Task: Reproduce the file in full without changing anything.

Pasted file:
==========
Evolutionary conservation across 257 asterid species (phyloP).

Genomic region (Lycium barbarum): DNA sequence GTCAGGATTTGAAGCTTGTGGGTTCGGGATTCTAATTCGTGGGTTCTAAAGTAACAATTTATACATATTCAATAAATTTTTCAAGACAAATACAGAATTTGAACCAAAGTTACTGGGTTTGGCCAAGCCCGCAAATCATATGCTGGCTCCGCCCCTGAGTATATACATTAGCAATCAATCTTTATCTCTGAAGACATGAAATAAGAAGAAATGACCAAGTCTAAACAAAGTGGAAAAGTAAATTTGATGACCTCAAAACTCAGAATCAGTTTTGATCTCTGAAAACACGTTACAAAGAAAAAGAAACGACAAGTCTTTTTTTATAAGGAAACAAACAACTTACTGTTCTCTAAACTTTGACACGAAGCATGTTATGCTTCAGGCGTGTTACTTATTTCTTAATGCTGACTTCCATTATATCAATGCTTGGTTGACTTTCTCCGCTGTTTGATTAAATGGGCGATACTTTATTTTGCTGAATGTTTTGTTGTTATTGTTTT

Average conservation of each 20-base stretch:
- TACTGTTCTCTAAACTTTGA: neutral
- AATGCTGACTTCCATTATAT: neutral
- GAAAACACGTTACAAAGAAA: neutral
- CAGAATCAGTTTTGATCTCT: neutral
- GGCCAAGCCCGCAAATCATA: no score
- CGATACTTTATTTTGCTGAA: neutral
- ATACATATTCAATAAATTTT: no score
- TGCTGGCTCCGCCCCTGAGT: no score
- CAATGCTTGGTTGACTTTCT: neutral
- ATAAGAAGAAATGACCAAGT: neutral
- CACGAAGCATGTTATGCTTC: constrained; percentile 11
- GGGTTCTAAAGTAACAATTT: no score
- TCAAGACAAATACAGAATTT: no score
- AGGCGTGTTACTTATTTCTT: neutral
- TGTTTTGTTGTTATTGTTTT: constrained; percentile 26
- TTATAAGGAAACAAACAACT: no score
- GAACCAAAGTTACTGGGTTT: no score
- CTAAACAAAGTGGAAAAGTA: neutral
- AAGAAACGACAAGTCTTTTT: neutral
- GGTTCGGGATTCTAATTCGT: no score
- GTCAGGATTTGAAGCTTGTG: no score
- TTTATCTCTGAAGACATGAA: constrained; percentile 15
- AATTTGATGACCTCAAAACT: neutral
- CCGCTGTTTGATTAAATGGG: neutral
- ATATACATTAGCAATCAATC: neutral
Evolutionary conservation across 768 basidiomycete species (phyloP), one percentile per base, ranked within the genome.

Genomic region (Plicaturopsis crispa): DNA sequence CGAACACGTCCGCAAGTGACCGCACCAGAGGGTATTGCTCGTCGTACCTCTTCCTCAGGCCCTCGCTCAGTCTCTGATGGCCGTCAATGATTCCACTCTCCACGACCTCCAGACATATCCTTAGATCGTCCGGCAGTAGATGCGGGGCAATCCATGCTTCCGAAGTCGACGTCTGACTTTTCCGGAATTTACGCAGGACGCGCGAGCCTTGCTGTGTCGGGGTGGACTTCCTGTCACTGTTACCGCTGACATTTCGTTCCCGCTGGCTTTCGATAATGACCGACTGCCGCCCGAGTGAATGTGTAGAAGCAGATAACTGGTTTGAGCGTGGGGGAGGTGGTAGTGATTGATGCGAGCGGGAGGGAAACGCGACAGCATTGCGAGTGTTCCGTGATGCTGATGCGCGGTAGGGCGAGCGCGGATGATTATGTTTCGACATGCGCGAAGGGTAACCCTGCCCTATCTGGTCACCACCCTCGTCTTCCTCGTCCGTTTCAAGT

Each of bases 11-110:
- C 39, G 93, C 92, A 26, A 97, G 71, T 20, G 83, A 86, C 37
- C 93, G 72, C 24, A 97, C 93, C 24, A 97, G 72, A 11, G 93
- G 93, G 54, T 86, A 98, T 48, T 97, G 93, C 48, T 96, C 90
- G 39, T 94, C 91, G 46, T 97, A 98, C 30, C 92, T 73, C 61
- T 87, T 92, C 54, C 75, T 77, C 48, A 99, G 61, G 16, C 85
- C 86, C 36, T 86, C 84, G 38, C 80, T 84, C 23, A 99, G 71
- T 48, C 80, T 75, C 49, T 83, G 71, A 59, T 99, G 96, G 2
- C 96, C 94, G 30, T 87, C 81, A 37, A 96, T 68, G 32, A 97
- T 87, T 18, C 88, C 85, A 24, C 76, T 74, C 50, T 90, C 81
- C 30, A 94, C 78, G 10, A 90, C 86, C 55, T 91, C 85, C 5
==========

Evolutionary conservation across 257 asterid species (phyloP).

Genomic region (Lycium barbarum): DNA sequence GTCAGGATTTGAAGCTTGTGGGTTCGGGATTCTAATTCGTGGGTTCTAAAGTAACAATTTATACATATTCAATAAATTTTTCAAGACAAATACAGAATTTGAACCAAAGTTACTGGGTTTGGCCAAGCCCGCAAATCATATGCTGGCTCCGCCCCTGAGTATATACATTAGCAATCAATCTTTATCTCTGAAGACATGAAATAAGAAGAAATGACCAAGTCTAAACAAAGTGGAAAAGTAAATTTGATGACCTCAAAACTCAGAATCAGTTTTGATCTCTGAAAACACGTTACAAAGAAAAAGAAACGACAAGTCTTTTTTTATAAGGAAACAAACAACTTACTGTTCTCTAAACTTTGACACGAAGCATGTTATGCTTCAGGCGTGTTACTTATTTCTTAATGCTGACTTCCATTATATCAATGCTTGGTTGACTTTCTCCGCTGTTTGATTAAATGGGCGATACTTTATTTTGCTGAATGTTTTGTTGTTATTGTTTT

Average conservation of each 20-base stretch:
- TACTGTTCTCTAAACTTTGA: neutral
- AATGCTGACTTCCATTATAT: neutral
- GAAAACACGTTACAAAGAAA: neutral
- CAGAATCAGTTTTGATCTCT: neutral
- GGCCAAGCCCGCAAATCATA: no score
- CGATACTTTATTTTGCTGAA: neutral
- ATACATATTCAATAAATTTT: no score
- TGCTGGCTCCGCCCCTGAGT: no score
- CAATGCTTGGTTGACTTTCT: neutral
- ATAAGAAGAAATGACCAAGT: neutral
- CACGAAGCATGTTATGCTTC: constrained; percentile 11
- GGGTTCTAAAGTAACAATTT: no score
- TCAAGACAAATACAGAATTT: no score
- AGGCGTGTTACTTATTTCTT: neutral
- TGTTTTGTTGTTATTGTTTT: constrained; percentile 26
- TTATAAGGAAACAAACAACT: no score
- GAACCAAAGTTACTGGGTTT: no score
- CTAAACAAAGTGGAAAAGTA: neutral
- AAGAAACGACAAGTCTTTTT: neutral
- GGTTCGGGATTCTAATTCGT: no score
- GTCAGGATTTGAAGCTTGTG: no score
- TTTATCTCTGAAGACATGAA: constrained; percentile 15
- AATTTGATGACCTCAAAACT: neutral
- CCGCTGTTTGATTAAATGGG: neutral
- ATATACATTAGCAATCAATC: neutral
Evolutionary conservation across 768 basidiomycete species (phyloP), one percentile per base, ranked within the genome.

Genomic region (Plicaturopsis crispa): DNA sequence CGAACACGTCCGCAAGTGACCGCACCAGAGGGTATTGCTCGTCGTACCTCTTCCTCAGGCCCTCGCTCAGTCTCTGATGGCCGTCAATGATTCCACTCTCCACGACCTCCAGACATATCCTTAGATCGTCCGGCAGTAGATGCGGGGCAATCCATGCTTCCGAAGTCGACGTCTGACTTTTCCGGAATTTACGCAGGACGCGCGAGCCTTGCTGTGTCGGGGTGGACTTCCTGTCACTGTTACCGCTGACATTTCGTTCCCGCTGGCTTTCGATAATGACCGACTGCCGCCCGAGTGAATGTGTAGAAGCAGATAACTGGTTTGAGCGTGGGGGAGGTGGTAGTGATTGATGCGAGCGGGAGGGAAACGCGACAGCATTGCGAGTGTTCCGTGATGCTGATGCGCGGTAGGGCGAGCGCGGATGATTATGTTTCGACATGCGCGAAGGGTAACCCTGCCCTATCTGGTCACCACCCTCGTCTTCCTCGTCCGTTTCAAGT

Each of bases 11-110:
- C 39, G 93, C 92, A 26, A 97, G 71, T 20, G 83, A 86, C 37
- C 93, G 72, C 24, A 97, C 93, C 24, A 97, G 72, A 11, G 93
- G 93, G 54, T 86, A 98, T 48, T 97, G 93, C 48, T 96, C 90
- G 39, T 94, C 91, G 46, T 97, A 98, C 30, C 92, T 73, C 61
- T 87, T 92, C 54, C 75, T 77, C 48, A 99, G 61, G 16, C 85
- C 86, C 36, T 86, C 84, G 38, C 80, T 84, C 23, A 99, G 71
- T 48, C 80, T 75, C 49, T 83, G 71, A 59, T 99, G 96, G 2
- C 96, C 94, G 30, T 87, C 81, A 37, A 96, T 68, G 32, A 97
- T 87, T 18, C 88, C 85, A 24, C 76, T 74, C 50, T 90, C 81
- C 30, A 94, C 78, G 10, A 90, C 86, C 55, T 91, C 85, C 5